Editorial: The great divide between moral and legal-A A +A
Friday, March 1, 2013
MANY a time we are caught in a struggle between what is moral and what is legal. Laws are there to restrict even human emotions so that order can be established. But that removes our humaneness.
Many a time, the moral has been easily set aside. If you’re wondering how, think: ingrained corruption in government. We’ve witnessed how government official upon government official have stood up and shouted name names and prove that in court. But of course, the corrupt knows they are corrupt and will do everything to reduce the paper trail, or at least mislead those following it. In the end, the audit report may find something unusual, but will not be able to pin it down and no one will be held accountable. Legally, that is right. But is it moral? Definitely not.
On the sidelines, millions of poor are deprived of government services because those in government themselves have already fattened and lined their pockets.
Tuesday afternoon, poor residents from Compostela Valley and Davao Oriental mobbed the Department of Social Welfare and Development (DSWD) regional office to demand long due government attention to their demands of sustained assistance to help them recover from the ruins of typhoon Pablo.
They brought out sacks upon sacks of relief goods, moved this to a tent outside and used these as their bargaining chip to get what they need.
The next day, the protesters went home with substantial assistance and an assurance of more to come.
On the sides, DSWD officials are crying foul even threatening lawsuits. Same with those associated with its secretary Dinky Soliman. Now it’s a fight between the so-called militants and the yellows. Provincial officials too are saying everyone in their provinces have received assistance. That not one victim has gone home without help.
Let us all step back and see the bigger picture.
1. Typhoon Pablo destroyed homes and crops and the future of many.
2. An ordinary Filipino takes a lifetime to build a home, plant crops, and ensure livelihood up to the future.
3. Relief goods are just that, relief goods.
Let us not stand in judgment against the rowdiness of the crowd and the agitating calls of the left and instead look at each face of the agitated.
Sure, they may have gotten a food pack or two. Had they received it from the Red Cross, then a food pack is estimated to feed a family for 15 days. The DSWD food pack contains less. It’s been two months and 24 days hence (a little bit more than five15-day periods). Is there proof that all those affected, especially the very poor and disconnected been receiving their food packs at least every 15 days? Everyone eats every day, and we are looking at people who are not beggars. They may be poor, but they lived a life out there, eking out a living most likely by plowing the earth. But the earth is barren now, and yet not one has even asked how many has been given seeds to plant.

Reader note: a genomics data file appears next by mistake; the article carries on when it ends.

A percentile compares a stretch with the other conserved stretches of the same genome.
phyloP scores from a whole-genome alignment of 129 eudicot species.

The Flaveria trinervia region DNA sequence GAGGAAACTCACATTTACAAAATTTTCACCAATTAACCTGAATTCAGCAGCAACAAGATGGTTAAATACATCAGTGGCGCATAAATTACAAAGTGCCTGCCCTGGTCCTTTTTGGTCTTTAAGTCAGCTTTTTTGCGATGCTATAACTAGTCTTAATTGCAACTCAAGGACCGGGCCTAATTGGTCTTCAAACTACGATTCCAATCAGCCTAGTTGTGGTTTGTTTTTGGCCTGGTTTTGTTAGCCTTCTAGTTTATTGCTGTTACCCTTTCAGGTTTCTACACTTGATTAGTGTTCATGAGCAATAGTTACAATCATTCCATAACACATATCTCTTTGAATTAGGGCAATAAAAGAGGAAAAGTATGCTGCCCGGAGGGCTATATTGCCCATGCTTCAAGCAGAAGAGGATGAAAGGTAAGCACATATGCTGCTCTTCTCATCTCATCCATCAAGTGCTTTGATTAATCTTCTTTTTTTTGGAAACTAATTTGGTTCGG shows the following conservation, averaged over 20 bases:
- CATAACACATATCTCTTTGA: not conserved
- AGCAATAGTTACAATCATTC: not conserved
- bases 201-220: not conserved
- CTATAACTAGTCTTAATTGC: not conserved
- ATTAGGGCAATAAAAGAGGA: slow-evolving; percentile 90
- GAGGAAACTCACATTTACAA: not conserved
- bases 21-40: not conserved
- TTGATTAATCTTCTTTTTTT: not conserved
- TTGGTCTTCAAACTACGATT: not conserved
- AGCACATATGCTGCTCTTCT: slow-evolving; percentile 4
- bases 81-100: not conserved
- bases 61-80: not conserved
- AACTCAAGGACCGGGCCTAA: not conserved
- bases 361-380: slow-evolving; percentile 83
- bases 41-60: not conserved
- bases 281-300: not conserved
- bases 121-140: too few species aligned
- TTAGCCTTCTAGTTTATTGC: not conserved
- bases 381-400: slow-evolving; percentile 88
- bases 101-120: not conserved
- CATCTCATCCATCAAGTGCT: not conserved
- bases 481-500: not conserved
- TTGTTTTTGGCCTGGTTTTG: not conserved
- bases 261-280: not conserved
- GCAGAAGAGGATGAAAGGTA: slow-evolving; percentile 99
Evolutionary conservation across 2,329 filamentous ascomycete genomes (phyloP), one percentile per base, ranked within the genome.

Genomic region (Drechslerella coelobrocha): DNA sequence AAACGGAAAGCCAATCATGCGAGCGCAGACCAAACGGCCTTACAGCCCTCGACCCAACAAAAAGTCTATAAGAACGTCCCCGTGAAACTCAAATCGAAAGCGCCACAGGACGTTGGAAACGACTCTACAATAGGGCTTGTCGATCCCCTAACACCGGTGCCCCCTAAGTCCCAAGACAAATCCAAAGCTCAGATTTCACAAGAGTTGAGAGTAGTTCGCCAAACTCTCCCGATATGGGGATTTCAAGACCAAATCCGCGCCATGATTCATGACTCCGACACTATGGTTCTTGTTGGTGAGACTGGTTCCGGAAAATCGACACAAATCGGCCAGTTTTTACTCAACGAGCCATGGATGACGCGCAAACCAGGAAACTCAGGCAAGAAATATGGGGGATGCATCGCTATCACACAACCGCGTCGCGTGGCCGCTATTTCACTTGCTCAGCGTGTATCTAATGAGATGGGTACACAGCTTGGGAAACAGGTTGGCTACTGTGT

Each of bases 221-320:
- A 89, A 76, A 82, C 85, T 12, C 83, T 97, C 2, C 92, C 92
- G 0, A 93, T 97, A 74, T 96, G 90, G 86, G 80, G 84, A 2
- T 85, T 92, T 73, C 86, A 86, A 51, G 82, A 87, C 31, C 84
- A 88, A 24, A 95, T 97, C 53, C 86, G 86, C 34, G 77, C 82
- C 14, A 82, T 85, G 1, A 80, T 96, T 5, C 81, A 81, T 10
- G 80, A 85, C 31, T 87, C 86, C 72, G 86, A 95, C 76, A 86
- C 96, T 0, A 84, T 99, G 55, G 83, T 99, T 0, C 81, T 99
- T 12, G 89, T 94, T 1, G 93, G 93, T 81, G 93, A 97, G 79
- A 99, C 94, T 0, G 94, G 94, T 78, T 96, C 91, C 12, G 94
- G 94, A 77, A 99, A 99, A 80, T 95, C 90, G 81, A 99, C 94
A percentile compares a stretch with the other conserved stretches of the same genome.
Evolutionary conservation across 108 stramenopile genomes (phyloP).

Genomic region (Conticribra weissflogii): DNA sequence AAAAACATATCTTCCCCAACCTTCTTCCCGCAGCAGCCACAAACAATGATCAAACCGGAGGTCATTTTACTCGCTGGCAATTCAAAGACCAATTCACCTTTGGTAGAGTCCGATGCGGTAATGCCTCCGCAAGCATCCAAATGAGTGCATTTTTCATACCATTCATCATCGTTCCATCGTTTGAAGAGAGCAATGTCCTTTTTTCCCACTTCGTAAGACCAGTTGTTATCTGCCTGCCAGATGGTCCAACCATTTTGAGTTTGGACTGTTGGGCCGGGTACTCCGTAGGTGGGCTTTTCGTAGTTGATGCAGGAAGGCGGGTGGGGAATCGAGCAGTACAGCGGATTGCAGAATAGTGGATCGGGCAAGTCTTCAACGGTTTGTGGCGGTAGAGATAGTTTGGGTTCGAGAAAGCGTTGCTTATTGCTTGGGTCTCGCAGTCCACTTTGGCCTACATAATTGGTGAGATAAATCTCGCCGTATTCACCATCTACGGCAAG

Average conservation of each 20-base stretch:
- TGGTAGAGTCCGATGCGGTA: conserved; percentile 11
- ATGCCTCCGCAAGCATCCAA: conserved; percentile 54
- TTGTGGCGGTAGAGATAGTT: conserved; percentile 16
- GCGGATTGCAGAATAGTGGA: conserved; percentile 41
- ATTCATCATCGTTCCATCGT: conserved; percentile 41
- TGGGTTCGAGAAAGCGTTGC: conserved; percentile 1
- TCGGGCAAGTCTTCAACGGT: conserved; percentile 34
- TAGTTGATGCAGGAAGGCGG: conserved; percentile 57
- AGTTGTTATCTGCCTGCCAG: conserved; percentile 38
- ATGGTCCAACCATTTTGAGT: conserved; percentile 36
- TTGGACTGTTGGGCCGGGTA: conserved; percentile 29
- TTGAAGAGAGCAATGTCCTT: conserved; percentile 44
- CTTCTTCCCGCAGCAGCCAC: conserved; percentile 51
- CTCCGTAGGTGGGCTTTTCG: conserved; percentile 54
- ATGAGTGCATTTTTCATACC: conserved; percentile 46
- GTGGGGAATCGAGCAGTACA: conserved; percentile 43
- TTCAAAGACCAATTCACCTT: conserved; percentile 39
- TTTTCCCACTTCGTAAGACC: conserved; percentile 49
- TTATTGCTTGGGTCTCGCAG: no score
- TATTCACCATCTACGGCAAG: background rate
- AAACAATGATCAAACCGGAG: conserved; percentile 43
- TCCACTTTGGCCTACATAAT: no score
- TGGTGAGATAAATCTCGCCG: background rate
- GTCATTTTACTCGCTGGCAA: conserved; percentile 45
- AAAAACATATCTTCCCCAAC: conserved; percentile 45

The all-knowing bureaucrat and middle-class will always say that a little more industriousness will ensure food on the table. But we also sing, “Magtanim ay di biro.” It becomes impossible when there are no seeds. And people who have gone up those mountain lands and seen the poverty will realize that even seeds are hard to come by in those places.
Pablo came one night and stole everything, including, we can imagine seeds. Because if they were not even able to keep the roofs above their heads, do you think a farmer thought about rescuing their seedbags that night?
Trespassing and bringing out stuff you don’t own is illegal. But under the circumstances, was it also immoral? From your answers, let us plan out actions that will really help sustain a life and not just feed for a day. It would help if the militants move aside and tone down their shouts: You’ve done your part, folks, now let the poor people take the stand.
Published in the Sun.Star Davao newspaper on March 02, 2013.